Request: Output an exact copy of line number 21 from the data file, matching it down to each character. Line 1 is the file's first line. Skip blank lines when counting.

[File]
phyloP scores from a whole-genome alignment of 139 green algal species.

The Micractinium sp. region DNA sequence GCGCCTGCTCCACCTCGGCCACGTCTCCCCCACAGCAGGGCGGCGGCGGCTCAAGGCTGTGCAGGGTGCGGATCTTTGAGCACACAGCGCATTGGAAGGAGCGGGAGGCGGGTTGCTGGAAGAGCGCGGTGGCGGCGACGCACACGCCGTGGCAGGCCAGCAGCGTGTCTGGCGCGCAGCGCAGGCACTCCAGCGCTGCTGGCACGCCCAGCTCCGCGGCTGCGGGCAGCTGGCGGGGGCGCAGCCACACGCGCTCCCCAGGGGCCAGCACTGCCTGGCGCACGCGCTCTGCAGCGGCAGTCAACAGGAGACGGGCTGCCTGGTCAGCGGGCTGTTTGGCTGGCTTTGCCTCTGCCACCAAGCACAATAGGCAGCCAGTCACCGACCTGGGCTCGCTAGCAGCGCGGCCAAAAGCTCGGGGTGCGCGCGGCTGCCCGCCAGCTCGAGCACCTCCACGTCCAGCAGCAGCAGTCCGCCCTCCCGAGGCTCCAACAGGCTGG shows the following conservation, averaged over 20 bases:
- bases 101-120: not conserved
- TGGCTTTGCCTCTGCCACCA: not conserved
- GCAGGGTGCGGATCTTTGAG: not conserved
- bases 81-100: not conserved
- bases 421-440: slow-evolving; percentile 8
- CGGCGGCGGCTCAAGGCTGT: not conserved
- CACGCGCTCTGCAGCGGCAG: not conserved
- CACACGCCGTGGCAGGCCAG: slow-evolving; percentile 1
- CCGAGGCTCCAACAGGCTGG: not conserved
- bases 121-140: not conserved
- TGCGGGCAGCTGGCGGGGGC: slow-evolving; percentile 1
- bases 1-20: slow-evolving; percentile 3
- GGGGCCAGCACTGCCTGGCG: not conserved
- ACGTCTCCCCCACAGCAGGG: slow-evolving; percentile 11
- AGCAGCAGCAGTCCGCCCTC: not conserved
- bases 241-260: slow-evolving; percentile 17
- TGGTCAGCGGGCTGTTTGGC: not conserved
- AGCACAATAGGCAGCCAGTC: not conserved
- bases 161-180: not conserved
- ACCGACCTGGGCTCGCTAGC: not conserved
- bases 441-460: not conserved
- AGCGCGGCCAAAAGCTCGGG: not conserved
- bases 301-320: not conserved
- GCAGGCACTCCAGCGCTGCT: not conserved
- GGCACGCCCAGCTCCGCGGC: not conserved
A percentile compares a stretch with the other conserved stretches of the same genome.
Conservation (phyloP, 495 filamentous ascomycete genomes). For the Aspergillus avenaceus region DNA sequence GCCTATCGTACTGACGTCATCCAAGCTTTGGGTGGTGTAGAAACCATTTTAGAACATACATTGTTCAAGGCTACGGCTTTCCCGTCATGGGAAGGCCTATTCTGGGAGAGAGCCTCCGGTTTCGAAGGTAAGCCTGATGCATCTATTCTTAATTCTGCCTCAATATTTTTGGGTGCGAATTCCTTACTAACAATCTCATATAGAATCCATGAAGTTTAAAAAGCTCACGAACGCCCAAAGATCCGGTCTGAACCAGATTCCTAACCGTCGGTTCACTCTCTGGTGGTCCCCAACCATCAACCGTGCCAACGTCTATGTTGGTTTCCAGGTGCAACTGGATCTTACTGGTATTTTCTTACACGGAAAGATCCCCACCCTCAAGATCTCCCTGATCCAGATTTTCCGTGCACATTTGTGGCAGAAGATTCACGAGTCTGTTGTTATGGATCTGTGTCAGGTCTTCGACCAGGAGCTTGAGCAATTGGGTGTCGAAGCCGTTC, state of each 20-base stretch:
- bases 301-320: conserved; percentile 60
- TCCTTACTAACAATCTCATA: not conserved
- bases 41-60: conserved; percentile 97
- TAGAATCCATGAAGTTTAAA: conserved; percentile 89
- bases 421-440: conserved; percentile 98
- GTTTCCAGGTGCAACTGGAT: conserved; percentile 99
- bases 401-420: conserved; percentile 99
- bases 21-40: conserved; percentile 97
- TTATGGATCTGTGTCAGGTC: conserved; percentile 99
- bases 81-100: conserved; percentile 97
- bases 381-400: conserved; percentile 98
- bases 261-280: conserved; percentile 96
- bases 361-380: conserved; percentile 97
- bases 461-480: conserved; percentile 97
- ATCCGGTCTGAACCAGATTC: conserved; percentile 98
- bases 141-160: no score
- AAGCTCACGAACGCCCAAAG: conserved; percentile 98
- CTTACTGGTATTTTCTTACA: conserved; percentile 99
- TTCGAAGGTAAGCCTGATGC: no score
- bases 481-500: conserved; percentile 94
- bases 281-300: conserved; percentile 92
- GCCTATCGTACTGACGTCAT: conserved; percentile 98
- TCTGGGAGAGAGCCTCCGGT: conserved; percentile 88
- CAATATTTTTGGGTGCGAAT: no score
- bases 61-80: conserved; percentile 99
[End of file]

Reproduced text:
- bases 161-180: not conserved